In June, ADT and I had an initial conversation where we expressed our mutual desire to work together. After months of discussion, I was offered to dance in the company's world premiere production of Othello. I spent much of my career praying that the big company I danced with would show me the world on tour. The funny thing is that it took me leaving for that to finally happen.
As quickly as I became excited for this opportunity is as quickly as my excitement turned into fear. What had I done? I just committed to 5 weeks in Alaska...in the winter! Not only was it going to be freezing cold, but it was going to be dark. And there was going to be a lot of snow. And isn't Alaska a really conservative place for a liberal dancer that lives a more alternative lifestyle. Also, what about my partner? We've been together for 6 years and we have never spent more than 2 weeks apart from each other. How could I have not taken all of these things into consideration?
As the days got closer, I became more and more nervous. I was stepping way out of my comfort zone. I was going to stay with a host family. I would be dancing in a company with a brand new artistic director in a style that I wasn't familiar with. But, being the person that I am, I always calm my fears by being very open and honest about my concerns. This can sometimes be uncomfortable, but there are some things that you must ask if they are important to you. Luckily, ADT's ballet mistress, Dubraskha Arrivillaga, was very helpful in addressing my concerns.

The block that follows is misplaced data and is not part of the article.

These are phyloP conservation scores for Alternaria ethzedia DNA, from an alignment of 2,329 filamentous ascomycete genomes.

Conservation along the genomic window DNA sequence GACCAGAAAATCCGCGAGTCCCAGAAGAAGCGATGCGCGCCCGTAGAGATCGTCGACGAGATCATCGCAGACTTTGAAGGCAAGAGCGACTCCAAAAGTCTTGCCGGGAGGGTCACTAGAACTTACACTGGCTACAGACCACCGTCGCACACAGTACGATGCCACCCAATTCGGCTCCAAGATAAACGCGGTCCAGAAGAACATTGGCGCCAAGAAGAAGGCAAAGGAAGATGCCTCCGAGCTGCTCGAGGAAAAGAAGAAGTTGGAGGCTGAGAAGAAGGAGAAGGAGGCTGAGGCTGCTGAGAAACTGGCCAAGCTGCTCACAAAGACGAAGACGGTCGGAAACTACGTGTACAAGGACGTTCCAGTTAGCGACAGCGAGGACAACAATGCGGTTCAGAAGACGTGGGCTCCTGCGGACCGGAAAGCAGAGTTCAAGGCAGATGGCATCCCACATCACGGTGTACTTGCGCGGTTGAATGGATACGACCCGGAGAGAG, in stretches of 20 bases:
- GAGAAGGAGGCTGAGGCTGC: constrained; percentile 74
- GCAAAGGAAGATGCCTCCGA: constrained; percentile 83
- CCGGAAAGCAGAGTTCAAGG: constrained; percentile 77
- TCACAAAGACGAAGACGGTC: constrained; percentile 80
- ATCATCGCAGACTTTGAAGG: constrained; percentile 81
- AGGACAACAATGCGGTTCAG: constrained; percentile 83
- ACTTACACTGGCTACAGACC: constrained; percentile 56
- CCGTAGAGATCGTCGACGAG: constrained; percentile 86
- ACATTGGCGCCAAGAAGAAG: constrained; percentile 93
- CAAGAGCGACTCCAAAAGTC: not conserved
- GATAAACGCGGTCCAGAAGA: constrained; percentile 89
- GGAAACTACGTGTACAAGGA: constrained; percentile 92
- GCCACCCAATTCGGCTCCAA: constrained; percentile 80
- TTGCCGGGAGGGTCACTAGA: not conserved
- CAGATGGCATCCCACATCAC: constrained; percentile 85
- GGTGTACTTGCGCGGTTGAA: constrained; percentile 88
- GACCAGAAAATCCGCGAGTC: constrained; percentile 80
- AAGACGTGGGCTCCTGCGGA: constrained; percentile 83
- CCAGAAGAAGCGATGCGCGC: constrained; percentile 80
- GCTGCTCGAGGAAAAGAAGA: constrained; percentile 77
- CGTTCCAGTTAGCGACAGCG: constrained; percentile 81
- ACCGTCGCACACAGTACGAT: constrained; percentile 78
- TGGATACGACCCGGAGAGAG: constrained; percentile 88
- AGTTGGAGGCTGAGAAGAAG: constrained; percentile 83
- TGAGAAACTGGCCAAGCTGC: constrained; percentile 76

On January 30th, I embarked on my 15ish hour trip to the "Last Frontier." I arrived late in the evening. This was the first time that I had ever been greeted at an airport with my name on a sign. As we drove to my host family's house, I watched smoke and steam rising out of houses at a glacial pace through the bitterly cold air. It was -15 degrees. All of the roads were snow covered and the city felt a bit more suburb than city.
|Welcome to Alaska Dance Theatre|
We spent the next 5 weeks with Artistic Director, Gillmer Duran, creating his new production of Othello. We took class every day at 9:30 am and rehearsed until about 4 pm, when the school began classes for the day. One aspect of rehearsals that I really enjoyed was that the choreographic process tended to be equal part choreography being set and equal part collaboration. This production felt like it belonged to both the choreographer and dancers. After rehearsal ended for the day, company dancers were also given the opportunity to share their knowledge by teaching in the school.
All in all, the performances went very well. The local audience, which tends to have the attitude of "if it's home-grown, it's not high-quality," was pleasantly surprised. Both shows were extremely well received and very well attended. As a dancer in the production, I was very proud to have the opportunity to share my passion for dance with a maturing arts community. I would not have had this experience had I been tied down to a full-time company. One of the joys of freelancing is that you get to share your art with multiple audiences. Sometimes the audiences are small and uneducated, while at other time they can be large and experienced. In Anchorage, we were teaching a young audience that great dance can happen anywhere in the world, even in the "Last Frontier." This was the most rewarding part of the experience.
|Moose in the ADT parking lot|
|Beluga Point, AK (photo credit: Shalem Photography)|